Broadway star Norbert Leo Butz enters the sci-fi genre for the first time in NBC’s “Debris.”
Butz is best known for his work onstage, where he’s appeared in a host of plays including “Rent” and “Wicked.” He’s won two Tonys — for “Dirty Rotten Scoundrels” in 2003 and “Catch me if You Can” in 2011. He’s also appeared on shows such as “Trust,” “Madam Secretary” and “Fosse/ Verdon.”
His latest project is NBC’s “Debris” (Mondays at 10 p.m.), which follows agents Bryan Beneventi (Jonathan Tucker) and Finola Jones (Riann Steele) as they investigate wreckage from a mysterious alien spacecraft that landed on Earth. Butz plays Craig Maddox, a CIA operative and Bryan’s handler.
Butz, 54, answered some questions for The Post.
Where do you keep your Tonys?
They are in my office in my home in New Jersey, but for a long time I didn’t know where they were. When I moved a couple years ago, the box with the Tonys went missing for over a year. It was like this terrible secret. What do you do when you lose your Tony awards? Do you call them back and say ‘Hey, can I get a trade-in’ like an iPhone? But they turned up under one of my kids’ beds.
What attracted you to this role in “Debris?”
I was looking to do some television agan. I had done a long run of “My Fair Lady” at Lincoln Center and I like to ping back and forth [between the stage and screen]. This was one of the first things that came up. I was really impressed with [creator J.H. Wyman’s] mind. I loved his humanity and it was unlike anything I had ever done. I had never worked in sci-fi before and had never been that attracted to the genre. And Jonathan Tucker was a big draw, I had been a fan of his for a long time. I remember when he was really a kid and was doing a series called “The Black Donnellys,” and then I was blown away by “Kingdom.”
Did you do anything in particular to prepare for the role?
To learn more about this special ops world, I read a book called “Surprise, Kill, Vanish” and then another book called “Coming of Age in the CIA.” The thing that sticks out when you read about these players is that to work in intelligence – whether it’s the science or military or tech side – is to be able to modulate yourself in extremely dangerous circumstances and compartmentalize your mind. I read about training for spies and soldiers and intelligence officers. They literally learn how to monitor their heart rates, that was interesting to me. The other part is the isolation and loneliness of it. That comes up over and over again – that difficult line they have to tow with concealing evidence from people closest to them. Relationships are tricky; intimacy is tricky. These characters are astrophysicists and molecular biologists, the science is beyond my ability to comprehend, so I focus on the more human elements.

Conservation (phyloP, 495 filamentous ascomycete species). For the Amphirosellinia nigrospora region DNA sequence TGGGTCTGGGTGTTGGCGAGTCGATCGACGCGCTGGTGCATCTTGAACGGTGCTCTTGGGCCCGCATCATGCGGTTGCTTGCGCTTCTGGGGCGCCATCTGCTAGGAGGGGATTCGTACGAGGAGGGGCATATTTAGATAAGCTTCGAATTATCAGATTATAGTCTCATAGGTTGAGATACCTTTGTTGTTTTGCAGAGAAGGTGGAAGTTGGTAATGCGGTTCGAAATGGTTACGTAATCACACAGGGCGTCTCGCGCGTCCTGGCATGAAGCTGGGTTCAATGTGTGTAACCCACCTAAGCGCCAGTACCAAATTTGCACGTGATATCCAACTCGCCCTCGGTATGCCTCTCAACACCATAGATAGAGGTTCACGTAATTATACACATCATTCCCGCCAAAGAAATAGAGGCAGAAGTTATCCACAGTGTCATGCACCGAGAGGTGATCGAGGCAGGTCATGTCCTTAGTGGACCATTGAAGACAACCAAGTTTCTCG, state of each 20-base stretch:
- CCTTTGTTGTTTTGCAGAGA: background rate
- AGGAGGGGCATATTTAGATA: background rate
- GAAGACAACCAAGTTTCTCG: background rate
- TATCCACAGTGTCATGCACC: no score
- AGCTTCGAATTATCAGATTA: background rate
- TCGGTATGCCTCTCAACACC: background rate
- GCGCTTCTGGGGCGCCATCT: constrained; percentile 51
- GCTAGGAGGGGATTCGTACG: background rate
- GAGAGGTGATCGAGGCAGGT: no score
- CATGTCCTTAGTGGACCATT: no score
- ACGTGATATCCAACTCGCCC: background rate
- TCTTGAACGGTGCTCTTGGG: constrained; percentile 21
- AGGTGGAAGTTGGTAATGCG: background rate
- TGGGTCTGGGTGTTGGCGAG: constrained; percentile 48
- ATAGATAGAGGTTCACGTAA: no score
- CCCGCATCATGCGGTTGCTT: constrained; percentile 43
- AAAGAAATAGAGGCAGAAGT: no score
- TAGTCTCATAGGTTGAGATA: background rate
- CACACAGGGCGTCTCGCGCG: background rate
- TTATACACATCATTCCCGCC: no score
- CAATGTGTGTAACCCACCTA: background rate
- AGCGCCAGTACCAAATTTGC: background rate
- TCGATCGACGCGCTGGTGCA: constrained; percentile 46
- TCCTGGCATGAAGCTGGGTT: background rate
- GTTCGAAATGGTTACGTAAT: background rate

Could you relate to any of that, as an actor?
Yes, there is that adrenaline of live performance. And ironically we have been shooting a series in a time of COVID, so our set is really isolated. We all live apart and there’s a loneliness in the shooting of it. All of us are away from our families and kids, it very much feels like what their lives must feel like — these spies that go on missions.
What can you share about what’s coming up in “Debris?”
Not too much, and I can say that without being coy – I might be rare in this aspect. A lot of actors really are dying for scripts, everyone is trying to get a handle on where they’re going. But I really like not knowing. In my mind, Maddox has strategies but he doesn’t know where he’s going, so I like staying dumb in that area.